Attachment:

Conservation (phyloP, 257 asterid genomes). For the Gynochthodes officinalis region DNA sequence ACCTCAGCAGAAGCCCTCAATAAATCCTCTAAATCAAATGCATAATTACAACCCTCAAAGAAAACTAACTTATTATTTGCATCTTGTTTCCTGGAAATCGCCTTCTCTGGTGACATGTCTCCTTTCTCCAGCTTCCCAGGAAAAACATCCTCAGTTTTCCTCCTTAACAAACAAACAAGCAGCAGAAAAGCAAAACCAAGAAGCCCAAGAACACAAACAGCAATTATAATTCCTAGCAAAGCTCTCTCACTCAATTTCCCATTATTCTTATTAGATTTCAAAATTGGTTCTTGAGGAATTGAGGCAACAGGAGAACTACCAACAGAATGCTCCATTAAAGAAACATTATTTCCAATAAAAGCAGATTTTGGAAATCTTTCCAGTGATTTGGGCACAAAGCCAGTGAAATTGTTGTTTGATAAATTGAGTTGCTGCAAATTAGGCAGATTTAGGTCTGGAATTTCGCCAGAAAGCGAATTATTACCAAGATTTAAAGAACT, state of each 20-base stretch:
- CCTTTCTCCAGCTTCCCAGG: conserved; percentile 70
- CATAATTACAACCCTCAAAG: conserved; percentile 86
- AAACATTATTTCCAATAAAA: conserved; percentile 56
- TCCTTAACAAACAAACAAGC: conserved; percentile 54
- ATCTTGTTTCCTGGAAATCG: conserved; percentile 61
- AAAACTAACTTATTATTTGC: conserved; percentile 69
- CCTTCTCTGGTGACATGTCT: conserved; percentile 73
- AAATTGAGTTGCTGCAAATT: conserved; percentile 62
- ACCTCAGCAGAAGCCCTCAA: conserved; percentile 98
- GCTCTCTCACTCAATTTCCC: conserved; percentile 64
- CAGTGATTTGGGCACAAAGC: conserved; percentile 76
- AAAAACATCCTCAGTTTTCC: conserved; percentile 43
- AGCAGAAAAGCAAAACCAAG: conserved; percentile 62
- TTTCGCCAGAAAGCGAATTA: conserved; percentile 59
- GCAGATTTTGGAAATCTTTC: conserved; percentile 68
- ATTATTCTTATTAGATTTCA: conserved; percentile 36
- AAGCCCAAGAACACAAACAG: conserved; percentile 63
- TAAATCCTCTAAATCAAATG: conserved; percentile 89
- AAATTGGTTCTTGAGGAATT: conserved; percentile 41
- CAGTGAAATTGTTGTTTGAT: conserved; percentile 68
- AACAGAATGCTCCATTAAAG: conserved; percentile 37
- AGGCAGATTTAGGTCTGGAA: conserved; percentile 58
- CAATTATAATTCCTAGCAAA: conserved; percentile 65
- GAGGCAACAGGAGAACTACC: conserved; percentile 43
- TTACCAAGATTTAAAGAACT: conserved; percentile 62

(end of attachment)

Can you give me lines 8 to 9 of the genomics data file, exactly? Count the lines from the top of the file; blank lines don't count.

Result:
- CCTTCTCTGGTGACATGTCT: conserved; percentile 73
- AAATTGAGTTGCTGCAAATT: conserved; percentile 62